The evolution of identity verification

Proving your identity has been around forever from claiming your status with jewellery to complex vein patterns on the body. Let’s explore the evolution of identity verification.

Verification over 100,000 years ago

“Are you who you say you are?” Historically, physical features and possessions were the most common method to identify and verify a person. While very straightforward, this method was subject to human error. Over the years, new identification and verification methods have emerged.

Jewellery and tattoos

Decorative objects like jewellery held personal information such as wealth, identity, and family history. The oldest beads were found in Africa and Israel, dating back 100,00 years ago. The Maori of New Zealand showed detailed tattoos communicating an individual’s status and membership in a community.

Governmental record keeping

When civilisations started to form, the first governments oversaw the economy, trade, and taxes. Verification evolved from pointing out physical characteristics to written record-keeping.

The Babylonian and Roman Empire

The Babylonians (4000 BC) counted their citizens on clay tablets. They tallied the numbers of men, women, children, produce, and other goods in the Empire. The census estimated the ration needed to feed the population and the taxes to implement. 

The Roman Empire set a new standard for counting the population. The censor (443 BC) was the magistrate collecting population statistics and overseeing tax collection. The Romans conducted a consensus every five years to keep track of the growing population. Families were summoned to return to the man’s place of birth to be counted.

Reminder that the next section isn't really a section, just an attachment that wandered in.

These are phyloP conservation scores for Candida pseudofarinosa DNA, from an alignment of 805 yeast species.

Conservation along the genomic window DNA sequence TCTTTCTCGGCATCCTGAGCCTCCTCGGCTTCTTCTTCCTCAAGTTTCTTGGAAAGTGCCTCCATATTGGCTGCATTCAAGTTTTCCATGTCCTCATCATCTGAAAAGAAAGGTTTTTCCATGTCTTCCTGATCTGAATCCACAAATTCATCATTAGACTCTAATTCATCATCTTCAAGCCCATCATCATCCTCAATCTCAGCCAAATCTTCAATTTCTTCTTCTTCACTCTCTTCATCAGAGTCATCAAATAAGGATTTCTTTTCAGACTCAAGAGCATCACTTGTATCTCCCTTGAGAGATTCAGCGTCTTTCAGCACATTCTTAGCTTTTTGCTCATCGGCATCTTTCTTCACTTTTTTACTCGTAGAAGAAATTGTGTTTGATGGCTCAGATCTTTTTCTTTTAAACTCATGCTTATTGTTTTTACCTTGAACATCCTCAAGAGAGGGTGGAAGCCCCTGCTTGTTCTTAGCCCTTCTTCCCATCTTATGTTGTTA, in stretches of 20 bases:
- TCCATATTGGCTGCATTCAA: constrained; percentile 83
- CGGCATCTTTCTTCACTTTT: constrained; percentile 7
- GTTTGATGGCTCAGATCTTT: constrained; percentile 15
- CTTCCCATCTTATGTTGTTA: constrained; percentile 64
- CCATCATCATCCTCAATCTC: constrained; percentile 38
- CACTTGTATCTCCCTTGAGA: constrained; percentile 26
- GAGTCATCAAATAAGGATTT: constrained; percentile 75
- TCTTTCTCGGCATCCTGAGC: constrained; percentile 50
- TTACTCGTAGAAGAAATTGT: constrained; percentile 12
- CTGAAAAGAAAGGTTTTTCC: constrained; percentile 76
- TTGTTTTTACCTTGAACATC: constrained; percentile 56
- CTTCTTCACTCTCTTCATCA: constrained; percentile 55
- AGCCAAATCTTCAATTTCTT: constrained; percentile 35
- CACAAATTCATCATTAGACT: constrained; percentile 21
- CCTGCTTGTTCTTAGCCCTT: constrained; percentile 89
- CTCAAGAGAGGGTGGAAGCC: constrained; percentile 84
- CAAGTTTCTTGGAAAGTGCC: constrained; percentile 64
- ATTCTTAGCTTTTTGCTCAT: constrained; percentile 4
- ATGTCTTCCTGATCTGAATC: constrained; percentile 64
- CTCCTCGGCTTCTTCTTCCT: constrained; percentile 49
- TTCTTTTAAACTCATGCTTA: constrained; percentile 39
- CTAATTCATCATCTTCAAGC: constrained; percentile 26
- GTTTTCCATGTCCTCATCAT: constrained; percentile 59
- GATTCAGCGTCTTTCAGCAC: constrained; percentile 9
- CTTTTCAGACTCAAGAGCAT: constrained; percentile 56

The data collected included personal information like family ties, wealth, and owned property. A registered citizen could be called up for military service or receive grain. Various documents dating from that era, such as deeds, citizenship records, and birth certificates, are still common today. Romans did not carry proof of identity with them. Proving their existence and rights was done by word of mouth.

The origin of the passport

The concept has been as old as empires and countries. Visiting a foreign country required being under the ruler’s protection to avoid getting into trouble. The first documents and royal letters served as visas. Passports today embrace the possibilities of modern technology with microchips, biometrics, and barcodes.

King Henry V

The invention of the passport is credited to King Henry V of England in 1414. He created ‘safe conduct’ documents for English nationals visiting foreign countries. With the royal record, the traveller was ensured safety while staying in a neighbouring country.

Photo-based identity documents

William Notman was a professional photographer and introduced the first form of photo identification during the 1876 Centennial Exposition in Philadelphia. Employees and visitors of the exhibition were required to carry a card with their picture and undergo checks verifying if they were eligible to enter the showground.

Passports, as we know them today, originate from the early 20th century. The document was valid for two years and included the holder’s photograph, signature, and description. These details included the shape of the face and other features like complexion. However, there were no official regulations on the type of information provided or what should be visible in the photograph.

First World War